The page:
As an alternative or even reaction to traditional cartography, Community Mapping offers a method of utilizing the mapping process in a democratic and transparent fashion with the goal of empowering community groups. However CM as a practice may be problematic in the sense of how one defines terms such as “community” and how a group engaged in a CM process holds themselves accountable to being inclusive and transparent. Parker illustrates CM’s potential goals and shortcomings by relating her own research with a CM group in Portland, Oregon that created a “Green Map” of the city. Through her review of previous literature on CM and her primary research three themes of CM are identified: inclusion, transparency and empowerment. Parker stresses that at the time of the writing not enough case studies of CM exist and so the method lacks a coherent evaluative analysis. Nether the less her research offers some valuable insights.
To acknowledge the importance of CM one must first understand its relationship to traditional and normative cartography. Parker quotes the geographer / cartographer / artist Dennis Wood as stating traditional maps ‘seemingly come from nowhere’ & ‘operate from behind a mask of seemingly neutral science.’ This eludes to cartography’s historical legacy as being outwardly objective when in fact maps were and still are used for socio-economic and political purposes (see gerrymandering, redlining, mapping drilling rights in the soon to be ice-free Arctic Ocean, or making claims to the Spratly Islands). Maps did this by obfuscating traits such as the criteria of what gets mapped, who the author(s) are, what is left off of a map and who the map is intended to serve. Taken as truthful and objective artifacts, maps were typically not questioned for any implicit subjective and political nature. Community Maps on the other hand attempt to appropriate maps for a radical agenda explicitly. The process originated from indigenous communities mapping land rights in developing countries and was later used for social justice purposes in developed countries.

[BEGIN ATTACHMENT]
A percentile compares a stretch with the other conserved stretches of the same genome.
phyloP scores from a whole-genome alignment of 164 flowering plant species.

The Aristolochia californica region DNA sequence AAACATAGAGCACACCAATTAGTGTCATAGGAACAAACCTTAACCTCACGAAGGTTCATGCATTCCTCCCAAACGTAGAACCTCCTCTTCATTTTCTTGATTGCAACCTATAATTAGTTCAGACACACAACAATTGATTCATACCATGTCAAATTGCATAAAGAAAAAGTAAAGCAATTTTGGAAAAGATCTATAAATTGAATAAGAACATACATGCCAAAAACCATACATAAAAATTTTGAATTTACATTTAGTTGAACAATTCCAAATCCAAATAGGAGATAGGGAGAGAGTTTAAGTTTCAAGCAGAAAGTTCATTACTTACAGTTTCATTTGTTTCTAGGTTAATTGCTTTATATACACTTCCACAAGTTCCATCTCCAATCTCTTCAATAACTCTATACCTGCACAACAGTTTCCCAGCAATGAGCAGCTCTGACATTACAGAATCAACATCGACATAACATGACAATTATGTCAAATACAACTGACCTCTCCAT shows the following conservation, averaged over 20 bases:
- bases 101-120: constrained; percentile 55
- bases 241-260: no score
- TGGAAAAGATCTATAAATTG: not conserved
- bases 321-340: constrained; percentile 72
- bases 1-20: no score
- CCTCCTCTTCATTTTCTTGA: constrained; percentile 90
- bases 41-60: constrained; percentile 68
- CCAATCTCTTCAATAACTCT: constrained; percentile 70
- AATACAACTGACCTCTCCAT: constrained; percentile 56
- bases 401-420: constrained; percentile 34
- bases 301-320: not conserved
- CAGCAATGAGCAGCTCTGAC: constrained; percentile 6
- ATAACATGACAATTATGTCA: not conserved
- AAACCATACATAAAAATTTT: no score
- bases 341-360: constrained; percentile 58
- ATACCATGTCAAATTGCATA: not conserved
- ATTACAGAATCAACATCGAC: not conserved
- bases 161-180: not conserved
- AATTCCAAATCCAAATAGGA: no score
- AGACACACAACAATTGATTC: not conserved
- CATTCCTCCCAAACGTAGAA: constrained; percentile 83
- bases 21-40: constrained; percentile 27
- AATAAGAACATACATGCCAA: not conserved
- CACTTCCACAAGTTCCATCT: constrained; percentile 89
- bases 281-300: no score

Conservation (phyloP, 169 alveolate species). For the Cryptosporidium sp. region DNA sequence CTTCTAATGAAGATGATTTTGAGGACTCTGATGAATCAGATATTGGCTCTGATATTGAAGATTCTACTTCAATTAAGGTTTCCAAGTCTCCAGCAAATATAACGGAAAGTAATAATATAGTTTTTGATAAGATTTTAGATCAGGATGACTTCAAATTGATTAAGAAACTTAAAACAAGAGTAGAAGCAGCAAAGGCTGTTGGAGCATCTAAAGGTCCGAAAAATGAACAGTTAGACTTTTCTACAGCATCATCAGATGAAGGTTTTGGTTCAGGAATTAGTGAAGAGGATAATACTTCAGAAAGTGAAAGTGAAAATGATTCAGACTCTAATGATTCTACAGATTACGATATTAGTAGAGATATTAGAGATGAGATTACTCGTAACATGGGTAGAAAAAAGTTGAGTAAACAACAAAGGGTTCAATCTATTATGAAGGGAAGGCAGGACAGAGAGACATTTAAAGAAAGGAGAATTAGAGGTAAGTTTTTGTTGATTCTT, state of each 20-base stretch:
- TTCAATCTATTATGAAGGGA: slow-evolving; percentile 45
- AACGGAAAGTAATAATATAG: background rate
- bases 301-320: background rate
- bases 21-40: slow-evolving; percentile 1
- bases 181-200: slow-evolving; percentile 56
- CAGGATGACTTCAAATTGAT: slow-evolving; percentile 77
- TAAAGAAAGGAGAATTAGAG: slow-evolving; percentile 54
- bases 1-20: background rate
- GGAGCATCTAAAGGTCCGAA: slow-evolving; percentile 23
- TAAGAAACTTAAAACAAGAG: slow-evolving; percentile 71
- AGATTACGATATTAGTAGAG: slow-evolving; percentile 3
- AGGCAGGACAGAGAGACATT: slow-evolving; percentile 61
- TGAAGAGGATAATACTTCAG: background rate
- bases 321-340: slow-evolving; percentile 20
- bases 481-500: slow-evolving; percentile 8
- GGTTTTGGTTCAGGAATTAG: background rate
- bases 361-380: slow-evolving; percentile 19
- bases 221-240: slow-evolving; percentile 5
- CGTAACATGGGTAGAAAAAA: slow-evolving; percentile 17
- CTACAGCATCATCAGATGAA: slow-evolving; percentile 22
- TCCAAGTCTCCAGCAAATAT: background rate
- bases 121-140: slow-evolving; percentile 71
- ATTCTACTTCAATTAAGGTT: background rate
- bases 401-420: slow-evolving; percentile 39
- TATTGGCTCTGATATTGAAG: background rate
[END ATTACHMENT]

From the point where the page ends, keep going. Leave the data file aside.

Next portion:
Parker outlines three themes of Community Maps; inclusion, transparency and empowerment. CM strive to be inclusive by engaging a wide range of community members. However as Parker points out, they may still fall short as she shows with the Portland Green Map’s exclusion of low income residents through its members privileged status and environmentalist discourse. Transparency is made by stating what the purpose of the map is, what the criteria is for deciding what gets mapped, its motive and authorship. In other words, such maps are “self-consciously social and political.” Empowerment can be achieved through either “social or procedural change” or “building capacities or human capital for collective action.” In other words a CM can empower community members by enabling them to organize around issues such as environmental clean up or urban development.
It is interesting that Parker’s article was written just around the time of the emergence of the proliferation and adoption of web-mapping. Google Maps launched in 2005, a year before Parker’s article was published. In cartography circles the role of technology and the democratization of mapping is constantly debated, yet many of Parker’s points continue to be relevant. A proliferation of open-source software for mapping is readily available as well as the OpenStreetMap project, a world wide participatory mapping project. However, one could still argue that there is a high barrier to entry for learning and using these technologies which may discount the argument that they are making mapping and cartography more of a democratic process and medium.